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We Are a Better People When We Care for One Another

Terri Myers-Edwards serves her community by teaching young children to be better readers.

spinner image Terri Myers Story Photo

My parents loved to read. Our library in Elkhart, Indiana, had a program where each child received a tracking page to see how many books they could read, with prizes assigned later. I would take my younger brother and sister to get books, and we would go back the next week and get our stickers for the books we had read and a coupon for ice cream.

When we moved to California, I was two grades ahead, but then I became very ill. My home school teacher introduced me to the classics as well as poetry. I fell in love with: "I Wandered Lonely as a Cloud" by Wordsworth and other poets of that era. We explored Shakespeare's works and then I discovered Jane Austen, whom I read over and over.

Because of my illness and having to be homeschooled, when I finally went back to school, I felt out of place. My books and reading were a great comfort to me. Words and their origin became a quest for me.

My parents gave us a strong sense of service. I worked with underprivleged children most of my life. As a senior, I now work with a border ministry for children, serving their needs. When the pandemic hit, I was working with seniors as a volunteer through the church . Because my immune system is compromised and I was also caring for my husband, who has cancer, I needed to find another way to help those in need.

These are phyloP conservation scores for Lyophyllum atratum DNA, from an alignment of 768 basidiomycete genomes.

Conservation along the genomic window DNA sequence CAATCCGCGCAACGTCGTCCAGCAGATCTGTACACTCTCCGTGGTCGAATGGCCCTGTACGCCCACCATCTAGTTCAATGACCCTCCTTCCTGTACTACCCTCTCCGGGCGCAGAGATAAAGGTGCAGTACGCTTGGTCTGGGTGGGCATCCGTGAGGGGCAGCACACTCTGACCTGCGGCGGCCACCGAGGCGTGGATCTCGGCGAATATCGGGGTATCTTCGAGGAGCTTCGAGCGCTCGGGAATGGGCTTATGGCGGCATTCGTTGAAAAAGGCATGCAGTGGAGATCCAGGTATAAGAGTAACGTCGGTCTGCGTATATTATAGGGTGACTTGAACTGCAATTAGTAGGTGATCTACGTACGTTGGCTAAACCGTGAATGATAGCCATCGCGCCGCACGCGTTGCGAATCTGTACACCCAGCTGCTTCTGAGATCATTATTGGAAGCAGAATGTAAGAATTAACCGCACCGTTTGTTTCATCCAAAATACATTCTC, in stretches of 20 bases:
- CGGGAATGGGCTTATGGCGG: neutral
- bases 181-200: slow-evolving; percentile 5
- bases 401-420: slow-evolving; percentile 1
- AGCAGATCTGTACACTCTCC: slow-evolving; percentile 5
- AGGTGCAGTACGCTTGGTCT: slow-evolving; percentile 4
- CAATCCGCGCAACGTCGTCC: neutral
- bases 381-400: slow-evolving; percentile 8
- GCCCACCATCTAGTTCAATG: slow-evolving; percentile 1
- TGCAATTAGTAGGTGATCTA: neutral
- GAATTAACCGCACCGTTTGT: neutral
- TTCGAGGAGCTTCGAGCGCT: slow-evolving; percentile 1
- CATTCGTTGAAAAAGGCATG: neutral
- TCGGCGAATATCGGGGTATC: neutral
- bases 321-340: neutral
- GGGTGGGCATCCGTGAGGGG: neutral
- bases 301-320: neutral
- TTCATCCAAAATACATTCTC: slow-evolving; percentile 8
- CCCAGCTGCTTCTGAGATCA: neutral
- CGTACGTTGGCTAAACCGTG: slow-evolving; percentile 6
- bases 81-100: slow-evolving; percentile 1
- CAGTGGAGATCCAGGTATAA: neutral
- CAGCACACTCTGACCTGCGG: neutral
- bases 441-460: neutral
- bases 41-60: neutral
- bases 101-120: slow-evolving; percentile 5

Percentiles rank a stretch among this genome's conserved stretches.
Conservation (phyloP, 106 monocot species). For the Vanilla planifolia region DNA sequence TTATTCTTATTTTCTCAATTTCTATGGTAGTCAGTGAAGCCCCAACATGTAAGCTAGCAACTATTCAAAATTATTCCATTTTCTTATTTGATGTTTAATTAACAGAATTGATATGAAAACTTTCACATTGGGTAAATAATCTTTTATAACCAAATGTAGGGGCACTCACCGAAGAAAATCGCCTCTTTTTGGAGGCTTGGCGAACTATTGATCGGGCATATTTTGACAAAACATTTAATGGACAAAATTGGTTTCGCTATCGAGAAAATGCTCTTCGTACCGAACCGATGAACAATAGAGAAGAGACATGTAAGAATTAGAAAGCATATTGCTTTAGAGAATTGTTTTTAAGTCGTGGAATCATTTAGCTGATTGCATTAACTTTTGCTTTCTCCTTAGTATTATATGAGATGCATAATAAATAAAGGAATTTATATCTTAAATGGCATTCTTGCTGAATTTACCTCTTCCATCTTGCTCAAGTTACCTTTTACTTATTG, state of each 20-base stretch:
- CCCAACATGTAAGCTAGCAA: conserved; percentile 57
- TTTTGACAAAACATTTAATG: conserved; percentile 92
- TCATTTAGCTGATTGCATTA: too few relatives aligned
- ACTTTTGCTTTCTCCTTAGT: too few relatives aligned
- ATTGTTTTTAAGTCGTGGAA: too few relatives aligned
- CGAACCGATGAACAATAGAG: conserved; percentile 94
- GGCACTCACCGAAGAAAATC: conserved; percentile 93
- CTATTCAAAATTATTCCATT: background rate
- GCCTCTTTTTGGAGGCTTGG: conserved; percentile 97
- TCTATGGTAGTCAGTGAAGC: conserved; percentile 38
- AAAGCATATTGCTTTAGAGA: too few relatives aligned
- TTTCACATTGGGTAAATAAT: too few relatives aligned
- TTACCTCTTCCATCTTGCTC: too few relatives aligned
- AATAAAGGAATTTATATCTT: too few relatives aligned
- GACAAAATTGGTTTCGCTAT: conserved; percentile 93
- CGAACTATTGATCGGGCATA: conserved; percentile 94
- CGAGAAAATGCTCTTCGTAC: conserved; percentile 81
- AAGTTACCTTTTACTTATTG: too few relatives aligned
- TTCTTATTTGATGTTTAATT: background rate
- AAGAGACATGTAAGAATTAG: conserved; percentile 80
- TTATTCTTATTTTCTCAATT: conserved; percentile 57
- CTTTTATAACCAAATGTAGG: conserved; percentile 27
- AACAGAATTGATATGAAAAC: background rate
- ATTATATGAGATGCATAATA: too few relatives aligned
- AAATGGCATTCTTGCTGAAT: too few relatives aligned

When I read about the Experience Corps reading program, the fact that I could do it from home — and it was a reading program! — made it a no brainer. I thought if I could bring that love of books and reading to any other children besides my grandchildren (who are all great readers), no matter their circumstance, then they could see themselves in a different light and that light would show them a way out and upward.

We are a better people when we care for one another, and our communities are better. That is how I grew up. I have lived a life of service, and my children are now serving in their communities. So if I can light a spark in one child for the love of books, it will make my heart sing.

Terri Myers-Edwards was the first African American court reporter in California’s Orange County Superior Court, where she worked for 25 years. She has been married 44 years and has six grandchildren.

About AARP Foundation Experience Corps

A community-based program, AARP Foundation Experience Corps pairs older adults with young students who are struggling to read at grade level and helps them become better readers.

Learn more about AARP Foundation Experience Corps and how to become a volunteer.

Read more stories about how our programs have helped people find hope, and about the volunteers who give so much of themselves to help others.

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Help Kids Become Great Readers

Helping someone learn to read is an amazing feeling. Experience Corps makes it easy to start giving back, with training and ongoing support when you’re in the classroom.